The Art of declension
Five grammar exercises for orchestra

Jeffrey Ryan
Jeffrey Ryan
Composition Date: 1998
Duration: 00:14:00
Genre: Orchestra / Large Ensembles, Full Orchestra (20 or more)


Instrumentation Set Number 1:
  • 2 x Flute
  • 2 x Oboe
  • 2 x Clarinet
  • 2 x Bassoon
  • 4 x Horn
  • 3 x Trumpet
  • 2 x Trombone
  • 1 x Timpani
  • 1 x Unknown percussion
  • 1 x Unspecified bowed strings
Instrumentation Set Number 2:
  • 1 x Full orchestra
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Programme Note:
The Art of Declension was first inspired by a conversation I had with Susan Haig, of the Windsor Symphony, in which she commented on her experience that Canadians possess generally high levels of good writing skills. Since then, I have been struck by the many writing transgressions I have noticed in the text of major newspapers, perhaps the most amazing of which was the hyphnenation of edge as "ed-ge." The movements of The Art of Declension are thus inspired by a number of "developments" in current English usage.
Past Perfect Progressive is on of myriad tenses used in the English language ("I had been wondering...") which most of us don't consider much anymore, now that English functions mainly in the "present tense" only. It depicts the passage of language through time. 's is about possession, and it is inspired by the common confusion (even among writers who should know better) between its, which is possessive in spite of the absence of an apostrophe, and it's, which is not possessive but is a contraction of it is. Pluralia Tantum is the official term (as I discovered in The Oxford Dictionary of English Grammar) for nouns such as pants and scissors, which appear only in the plural. This movement, scored for a more intimate chamber orchestra, follows the journey of a lonely violin in search of its other half. A Compound-Complex sentence, according to the Dictionary, has at least two coordinated clauses and at least one subordinate clause. The line may be fine, but to me that sounds suspiciously like a run-on sentence, which is exactly what this movement is. The final movement, To Boldly Go, is inspired by the classic split infinitive made acceptable by Star Trek; but while exploring a certain degree of "interruption," it recognises that language is a living thing, constantly evolving, and perhaps we should not be chained by the rules that are drummed into us.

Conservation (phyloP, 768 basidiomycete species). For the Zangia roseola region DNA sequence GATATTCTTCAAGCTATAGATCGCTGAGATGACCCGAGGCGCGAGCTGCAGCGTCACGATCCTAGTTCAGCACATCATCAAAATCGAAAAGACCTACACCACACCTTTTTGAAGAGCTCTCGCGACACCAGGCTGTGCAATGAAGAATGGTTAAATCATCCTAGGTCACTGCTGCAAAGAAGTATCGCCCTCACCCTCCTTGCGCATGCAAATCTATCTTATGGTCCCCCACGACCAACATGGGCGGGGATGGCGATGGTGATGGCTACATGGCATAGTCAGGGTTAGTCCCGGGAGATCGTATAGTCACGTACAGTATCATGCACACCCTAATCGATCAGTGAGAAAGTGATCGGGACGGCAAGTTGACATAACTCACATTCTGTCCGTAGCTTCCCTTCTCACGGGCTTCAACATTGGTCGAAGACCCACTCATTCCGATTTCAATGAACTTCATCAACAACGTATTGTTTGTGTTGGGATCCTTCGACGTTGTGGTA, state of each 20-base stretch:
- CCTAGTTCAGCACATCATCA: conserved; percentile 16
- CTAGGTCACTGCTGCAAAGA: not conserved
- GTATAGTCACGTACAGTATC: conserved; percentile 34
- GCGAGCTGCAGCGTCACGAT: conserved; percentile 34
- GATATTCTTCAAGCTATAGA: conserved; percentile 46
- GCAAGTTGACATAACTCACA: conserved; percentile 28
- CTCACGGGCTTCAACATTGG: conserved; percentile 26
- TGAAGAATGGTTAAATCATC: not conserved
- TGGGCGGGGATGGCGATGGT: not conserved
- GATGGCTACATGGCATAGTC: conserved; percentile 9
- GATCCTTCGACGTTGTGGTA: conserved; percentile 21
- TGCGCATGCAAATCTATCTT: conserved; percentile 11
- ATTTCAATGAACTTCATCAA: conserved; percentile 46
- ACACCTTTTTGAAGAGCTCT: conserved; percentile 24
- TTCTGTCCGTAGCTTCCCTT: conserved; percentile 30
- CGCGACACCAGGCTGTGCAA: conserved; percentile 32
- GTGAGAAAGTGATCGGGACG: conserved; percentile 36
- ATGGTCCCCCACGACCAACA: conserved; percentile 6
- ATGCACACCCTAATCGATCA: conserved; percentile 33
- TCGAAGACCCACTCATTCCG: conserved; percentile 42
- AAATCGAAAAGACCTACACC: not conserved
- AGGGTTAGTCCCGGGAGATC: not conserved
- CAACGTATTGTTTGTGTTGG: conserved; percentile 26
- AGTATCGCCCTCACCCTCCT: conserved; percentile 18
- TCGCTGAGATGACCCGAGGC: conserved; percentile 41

The Art of Declension is also a play on Bach's Art of Fugue, and is a series of orchestral studies designed to showcase the players' individual and collctive talents. As a set, it reflects traditional symphonic elements such as scherzo and gigue.

Premiere Information:
May 5, 1998, Chrysler Theatre, Windsor, Ontario; Windsor Symphony, Susan Haig, cond.


  • Call Number:
  • MI 1100 R988art
  • Genre:
  • Orchestra / Large Ensembles, Full Orchestra (20 or more)
  • Date of Acquisition:
  • November 22, 1998
  • Type:
  • Print-music, Published by CMC
  • Physical Description:
  • 1 score ([2], 83 p.) ;
    85 Pages
    Height: 36 cm
    Width: 22 cm
  • Additional Information:
  • 2222/4230/timp, perc(2)/strings.
    Photocopy; master copy of score in CMC Toronto.
    Duration: ca. 14:00
    Commissioned by the Windsor Symphony through The Canada Council for the Arts.
    Past perfect progressive -- 's -- Pluralia tantum -- Compound-complex -- To boldly go.
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